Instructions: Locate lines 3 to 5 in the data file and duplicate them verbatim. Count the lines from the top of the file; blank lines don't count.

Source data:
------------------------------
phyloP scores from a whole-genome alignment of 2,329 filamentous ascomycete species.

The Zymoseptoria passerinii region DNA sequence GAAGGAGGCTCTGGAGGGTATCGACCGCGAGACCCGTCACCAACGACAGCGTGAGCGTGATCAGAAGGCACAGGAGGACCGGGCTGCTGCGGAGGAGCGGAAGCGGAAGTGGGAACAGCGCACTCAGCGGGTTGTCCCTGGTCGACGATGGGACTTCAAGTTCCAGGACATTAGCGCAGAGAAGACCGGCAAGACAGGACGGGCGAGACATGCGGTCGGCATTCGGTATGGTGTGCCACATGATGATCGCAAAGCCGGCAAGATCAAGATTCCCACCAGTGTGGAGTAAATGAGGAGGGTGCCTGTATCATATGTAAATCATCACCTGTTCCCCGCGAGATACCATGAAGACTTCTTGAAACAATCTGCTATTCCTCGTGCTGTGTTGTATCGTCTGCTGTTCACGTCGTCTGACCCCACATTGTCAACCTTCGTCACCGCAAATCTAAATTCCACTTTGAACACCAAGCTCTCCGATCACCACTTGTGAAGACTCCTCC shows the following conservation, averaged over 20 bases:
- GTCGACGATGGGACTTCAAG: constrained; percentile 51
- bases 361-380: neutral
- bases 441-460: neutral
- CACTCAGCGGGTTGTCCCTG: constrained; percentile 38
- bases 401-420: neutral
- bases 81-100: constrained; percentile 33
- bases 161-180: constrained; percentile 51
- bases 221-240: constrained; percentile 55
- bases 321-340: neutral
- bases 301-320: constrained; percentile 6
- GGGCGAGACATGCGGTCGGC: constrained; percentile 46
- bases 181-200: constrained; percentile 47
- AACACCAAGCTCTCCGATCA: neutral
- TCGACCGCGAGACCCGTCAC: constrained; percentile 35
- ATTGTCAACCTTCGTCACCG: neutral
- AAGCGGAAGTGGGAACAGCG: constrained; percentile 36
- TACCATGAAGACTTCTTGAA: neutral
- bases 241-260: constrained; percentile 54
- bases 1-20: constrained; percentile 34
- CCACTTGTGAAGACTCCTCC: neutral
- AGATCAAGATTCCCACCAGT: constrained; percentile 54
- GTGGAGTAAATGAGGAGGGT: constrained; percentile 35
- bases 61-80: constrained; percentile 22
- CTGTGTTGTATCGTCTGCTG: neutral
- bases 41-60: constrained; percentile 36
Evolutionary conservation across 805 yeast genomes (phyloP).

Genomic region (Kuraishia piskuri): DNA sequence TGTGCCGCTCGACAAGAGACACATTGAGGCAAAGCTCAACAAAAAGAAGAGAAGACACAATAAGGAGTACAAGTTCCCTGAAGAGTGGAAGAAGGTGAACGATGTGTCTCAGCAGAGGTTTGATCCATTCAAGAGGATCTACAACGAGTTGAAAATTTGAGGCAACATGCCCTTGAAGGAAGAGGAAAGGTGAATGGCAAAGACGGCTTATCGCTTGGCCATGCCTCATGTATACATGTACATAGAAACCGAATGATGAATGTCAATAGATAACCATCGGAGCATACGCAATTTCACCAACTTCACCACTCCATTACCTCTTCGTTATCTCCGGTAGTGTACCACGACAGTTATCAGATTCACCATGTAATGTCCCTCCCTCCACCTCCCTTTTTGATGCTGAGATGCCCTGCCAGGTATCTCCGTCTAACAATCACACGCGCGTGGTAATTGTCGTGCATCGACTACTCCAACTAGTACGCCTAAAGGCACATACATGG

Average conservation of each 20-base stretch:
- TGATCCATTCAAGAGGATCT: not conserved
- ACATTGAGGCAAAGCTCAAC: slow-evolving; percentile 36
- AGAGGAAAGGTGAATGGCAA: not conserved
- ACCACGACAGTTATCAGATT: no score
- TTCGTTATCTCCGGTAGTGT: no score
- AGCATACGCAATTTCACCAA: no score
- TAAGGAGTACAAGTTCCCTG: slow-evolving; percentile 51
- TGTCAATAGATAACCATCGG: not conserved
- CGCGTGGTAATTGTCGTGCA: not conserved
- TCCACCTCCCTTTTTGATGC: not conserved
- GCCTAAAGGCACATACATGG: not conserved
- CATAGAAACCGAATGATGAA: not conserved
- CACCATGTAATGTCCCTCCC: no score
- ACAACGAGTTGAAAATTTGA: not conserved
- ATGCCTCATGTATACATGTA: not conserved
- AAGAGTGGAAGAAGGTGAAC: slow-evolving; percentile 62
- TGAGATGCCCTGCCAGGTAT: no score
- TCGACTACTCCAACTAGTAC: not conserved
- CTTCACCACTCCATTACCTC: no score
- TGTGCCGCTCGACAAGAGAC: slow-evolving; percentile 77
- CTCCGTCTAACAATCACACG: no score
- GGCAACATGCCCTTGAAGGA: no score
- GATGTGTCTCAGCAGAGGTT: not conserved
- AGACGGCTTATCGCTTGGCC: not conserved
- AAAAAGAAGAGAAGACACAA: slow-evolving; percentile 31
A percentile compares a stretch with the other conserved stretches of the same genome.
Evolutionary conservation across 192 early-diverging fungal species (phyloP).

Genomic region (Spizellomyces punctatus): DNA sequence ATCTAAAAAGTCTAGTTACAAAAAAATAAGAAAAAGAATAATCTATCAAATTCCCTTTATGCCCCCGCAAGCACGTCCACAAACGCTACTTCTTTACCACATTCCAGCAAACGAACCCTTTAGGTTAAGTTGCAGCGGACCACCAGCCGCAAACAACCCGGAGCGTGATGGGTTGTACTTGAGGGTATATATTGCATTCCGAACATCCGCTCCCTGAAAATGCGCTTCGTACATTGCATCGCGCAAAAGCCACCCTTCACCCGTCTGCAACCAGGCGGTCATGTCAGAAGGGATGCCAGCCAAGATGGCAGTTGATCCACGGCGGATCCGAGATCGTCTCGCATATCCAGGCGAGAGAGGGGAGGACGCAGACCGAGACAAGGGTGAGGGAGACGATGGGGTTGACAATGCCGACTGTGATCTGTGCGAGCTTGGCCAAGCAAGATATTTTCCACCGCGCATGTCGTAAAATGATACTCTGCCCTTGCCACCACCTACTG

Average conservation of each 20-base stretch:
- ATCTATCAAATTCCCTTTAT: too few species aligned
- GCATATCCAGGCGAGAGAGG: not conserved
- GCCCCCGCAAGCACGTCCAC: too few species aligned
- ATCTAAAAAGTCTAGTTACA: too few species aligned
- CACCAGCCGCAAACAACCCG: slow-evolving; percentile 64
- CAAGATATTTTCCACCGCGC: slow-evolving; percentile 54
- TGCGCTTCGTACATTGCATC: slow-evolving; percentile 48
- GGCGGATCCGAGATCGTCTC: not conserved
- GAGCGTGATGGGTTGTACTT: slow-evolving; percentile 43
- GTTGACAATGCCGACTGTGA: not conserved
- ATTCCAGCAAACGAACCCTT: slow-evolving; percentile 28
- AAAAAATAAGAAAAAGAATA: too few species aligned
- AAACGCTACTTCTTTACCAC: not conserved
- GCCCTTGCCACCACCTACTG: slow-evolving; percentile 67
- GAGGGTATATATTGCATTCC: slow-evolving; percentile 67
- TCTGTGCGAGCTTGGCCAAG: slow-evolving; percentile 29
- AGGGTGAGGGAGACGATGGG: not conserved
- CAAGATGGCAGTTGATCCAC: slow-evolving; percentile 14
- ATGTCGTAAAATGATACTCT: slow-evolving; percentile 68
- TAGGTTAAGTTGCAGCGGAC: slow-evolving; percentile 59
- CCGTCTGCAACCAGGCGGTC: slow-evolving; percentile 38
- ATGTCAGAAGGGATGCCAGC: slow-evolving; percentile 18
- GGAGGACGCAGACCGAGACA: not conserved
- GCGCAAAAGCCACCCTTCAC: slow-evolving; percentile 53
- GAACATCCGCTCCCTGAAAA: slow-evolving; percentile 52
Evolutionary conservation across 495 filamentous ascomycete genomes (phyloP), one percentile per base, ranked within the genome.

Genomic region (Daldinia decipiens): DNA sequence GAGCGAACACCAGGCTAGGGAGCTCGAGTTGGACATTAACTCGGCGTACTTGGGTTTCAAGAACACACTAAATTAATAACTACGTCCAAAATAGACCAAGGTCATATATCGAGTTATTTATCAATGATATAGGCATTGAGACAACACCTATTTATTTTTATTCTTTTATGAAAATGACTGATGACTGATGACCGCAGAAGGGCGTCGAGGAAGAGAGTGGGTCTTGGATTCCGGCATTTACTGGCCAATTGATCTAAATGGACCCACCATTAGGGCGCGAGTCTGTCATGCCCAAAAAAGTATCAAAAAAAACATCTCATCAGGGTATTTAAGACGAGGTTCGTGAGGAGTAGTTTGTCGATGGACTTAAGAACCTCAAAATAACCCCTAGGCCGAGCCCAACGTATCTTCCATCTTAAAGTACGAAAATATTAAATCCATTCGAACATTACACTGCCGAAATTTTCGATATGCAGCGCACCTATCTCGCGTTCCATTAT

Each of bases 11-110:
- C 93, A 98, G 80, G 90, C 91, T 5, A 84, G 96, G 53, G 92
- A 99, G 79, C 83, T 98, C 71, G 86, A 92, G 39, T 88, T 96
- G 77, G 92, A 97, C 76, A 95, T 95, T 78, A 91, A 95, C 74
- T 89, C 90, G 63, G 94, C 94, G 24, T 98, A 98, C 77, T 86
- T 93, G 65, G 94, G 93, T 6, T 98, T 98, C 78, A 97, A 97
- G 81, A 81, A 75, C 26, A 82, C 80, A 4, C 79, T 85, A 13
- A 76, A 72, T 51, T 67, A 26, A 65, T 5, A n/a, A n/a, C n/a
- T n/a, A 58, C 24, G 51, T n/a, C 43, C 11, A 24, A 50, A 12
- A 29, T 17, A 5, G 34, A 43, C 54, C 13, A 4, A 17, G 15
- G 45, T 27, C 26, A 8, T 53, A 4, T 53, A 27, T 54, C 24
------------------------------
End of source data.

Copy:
- GTCGACGATGGGACTTCAAG: constrained; percentile 51
- bases 361-380: neutral
- bases 441-460: neutral